Considering the excessive thickness on display in Star Trek: Generations (1994), the TJ Curly seen in this episode (made around the same time) is something of an outlier. It's less dark, less curly, less long, less thick, the hairline less harsh - far more akin to latter stages of the TJ Curly around 1999, when it began to gradually morph into the "Denny Katz" style (more on this gradual morphing in a future post).
The toupee cliché about a dark rug betrayed by greying hair around the sides appears reversed here.
Unusually, here the toupee is actually greyer and lighter than Bill Shatner's real hair at the sides.
Evident in the background in several shots is the notorious "peeling toupee" photograph.
In this case, it is altered to include a mustache.
But perhaps most fascinating of all is another piece of artificial hair on display - a false mustache.
Not only is the mustache in question occasionally crooked, but it also seems to drastically change color during the episode.
The toup too appears to change at times. Sometimes a little longer, sometimes shorter.
And in perhaps the only example of interesting direction in the entire episode, there is a brief shot that appears loaded with subtle toupological symbolism.
The spikes of hair represented by the glass - Bill Shatner is between these spikes; the real-haired Columbo is behind. Toupological symbolism?
So, what to make of the overall episode? The story, though rather convoluted, is not too bad; the murder and Columbo's solving of it is not too bad either. But the whole thing is frankly average at best. Nothing special. Rather unremarkable. Why? Something crucial is missing...
Many of us at WSSTS are unabashed fans of the original 70s Columbo and regard it, without hesitation, as one of the greatest TV shows of all time. It was intelligent; it was non-violent; it was occasionally funny and it broke many accepted rules. This from a great article on how the series was formed, written by the series' creators:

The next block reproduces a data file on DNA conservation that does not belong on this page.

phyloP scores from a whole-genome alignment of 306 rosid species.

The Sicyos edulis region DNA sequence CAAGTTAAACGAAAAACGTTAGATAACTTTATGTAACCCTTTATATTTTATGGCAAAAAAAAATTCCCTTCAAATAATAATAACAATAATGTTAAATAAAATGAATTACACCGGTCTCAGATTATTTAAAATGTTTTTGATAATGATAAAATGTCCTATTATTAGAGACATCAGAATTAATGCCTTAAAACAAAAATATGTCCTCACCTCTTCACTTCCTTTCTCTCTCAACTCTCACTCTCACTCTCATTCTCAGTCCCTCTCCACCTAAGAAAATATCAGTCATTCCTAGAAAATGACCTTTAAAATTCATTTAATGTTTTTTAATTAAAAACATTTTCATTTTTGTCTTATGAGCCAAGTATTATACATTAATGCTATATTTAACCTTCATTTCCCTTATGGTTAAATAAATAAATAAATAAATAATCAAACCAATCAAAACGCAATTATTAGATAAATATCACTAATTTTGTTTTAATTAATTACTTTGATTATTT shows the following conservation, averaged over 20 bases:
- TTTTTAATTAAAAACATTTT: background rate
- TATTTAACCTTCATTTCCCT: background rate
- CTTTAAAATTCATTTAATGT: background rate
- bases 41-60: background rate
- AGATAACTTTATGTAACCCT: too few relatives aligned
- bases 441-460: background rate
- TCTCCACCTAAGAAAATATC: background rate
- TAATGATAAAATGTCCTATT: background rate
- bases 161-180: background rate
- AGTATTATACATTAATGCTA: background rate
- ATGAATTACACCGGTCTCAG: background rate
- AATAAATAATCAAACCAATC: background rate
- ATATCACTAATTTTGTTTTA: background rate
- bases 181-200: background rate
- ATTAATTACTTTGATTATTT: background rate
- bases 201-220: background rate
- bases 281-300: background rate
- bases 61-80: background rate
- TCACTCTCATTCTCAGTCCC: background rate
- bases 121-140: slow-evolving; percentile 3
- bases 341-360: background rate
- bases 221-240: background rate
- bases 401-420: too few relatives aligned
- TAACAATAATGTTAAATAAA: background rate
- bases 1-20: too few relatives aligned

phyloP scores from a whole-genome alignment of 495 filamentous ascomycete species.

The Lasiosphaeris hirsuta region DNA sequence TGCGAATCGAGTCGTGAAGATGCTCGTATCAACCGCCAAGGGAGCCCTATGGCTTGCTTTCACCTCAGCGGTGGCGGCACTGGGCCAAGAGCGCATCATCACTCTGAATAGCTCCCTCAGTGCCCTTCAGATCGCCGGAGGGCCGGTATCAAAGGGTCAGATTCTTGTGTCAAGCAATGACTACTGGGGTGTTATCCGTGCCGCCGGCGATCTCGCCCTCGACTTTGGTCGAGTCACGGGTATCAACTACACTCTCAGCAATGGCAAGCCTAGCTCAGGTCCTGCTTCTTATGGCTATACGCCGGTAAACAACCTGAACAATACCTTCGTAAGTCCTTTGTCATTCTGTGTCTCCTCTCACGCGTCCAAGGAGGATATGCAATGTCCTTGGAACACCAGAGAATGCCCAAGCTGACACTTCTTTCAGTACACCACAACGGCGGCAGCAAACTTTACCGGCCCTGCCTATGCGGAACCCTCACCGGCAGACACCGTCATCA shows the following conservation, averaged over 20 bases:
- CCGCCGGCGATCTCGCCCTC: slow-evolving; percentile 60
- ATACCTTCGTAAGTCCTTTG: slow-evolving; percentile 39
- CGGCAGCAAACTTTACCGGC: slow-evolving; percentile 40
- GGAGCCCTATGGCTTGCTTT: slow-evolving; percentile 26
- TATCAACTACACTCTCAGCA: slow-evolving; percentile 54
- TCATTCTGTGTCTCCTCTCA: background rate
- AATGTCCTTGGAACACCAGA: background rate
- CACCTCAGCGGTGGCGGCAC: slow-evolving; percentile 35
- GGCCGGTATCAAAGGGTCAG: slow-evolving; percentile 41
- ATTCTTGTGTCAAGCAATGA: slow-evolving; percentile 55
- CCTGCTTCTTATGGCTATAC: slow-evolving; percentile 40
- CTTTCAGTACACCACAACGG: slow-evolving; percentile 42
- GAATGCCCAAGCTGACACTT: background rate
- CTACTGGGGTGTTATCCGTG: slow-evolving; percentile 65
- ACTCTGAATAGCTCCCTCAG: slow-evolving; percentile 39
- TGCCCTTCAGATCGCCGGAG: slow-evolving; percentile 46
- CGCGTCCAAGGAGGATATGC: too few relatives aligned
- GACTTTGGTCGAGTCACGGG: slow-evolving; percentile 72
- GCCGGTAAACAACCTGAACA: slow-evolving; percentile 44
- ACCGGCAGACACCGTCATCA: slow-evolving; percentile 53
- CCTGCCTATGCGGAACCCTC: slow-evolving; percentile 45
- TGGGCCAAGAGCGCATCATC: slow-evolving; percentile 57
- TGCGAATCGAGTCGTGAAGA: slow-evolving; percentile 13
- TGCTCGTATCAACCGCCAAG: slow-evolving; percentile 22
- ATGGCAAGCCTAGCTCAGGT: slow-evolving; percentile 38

Martin Landau with Peter Falk.
Our first scripts made their way to the network, and the response was not effusive: NBC had major "conceptual concerns" with our approach. How could we have made the terrible blunder of keeping our leading man offstage until twenty minutes into the show? Didn't we realize that Peter Falk was our star? The audience would expect to see him at once, and here we were perversely delaying his appearance. One of the executives called it, with considerable heat, "the longest stage wait in television history."
There were other complaints. What about this business about an unseen wife? And why a wife at all? Columbo should be free of any marital encumbrances so that he could have romantic interludes on occasion. Why hadn't we given him a traditional "family" of regulars? At the very least he should have a young and appealing cop as his assistant and confidante. And worst of all, the scripts were talkative. They should be enlivened by frequent doses of adrenalin in the form of "jeopardy."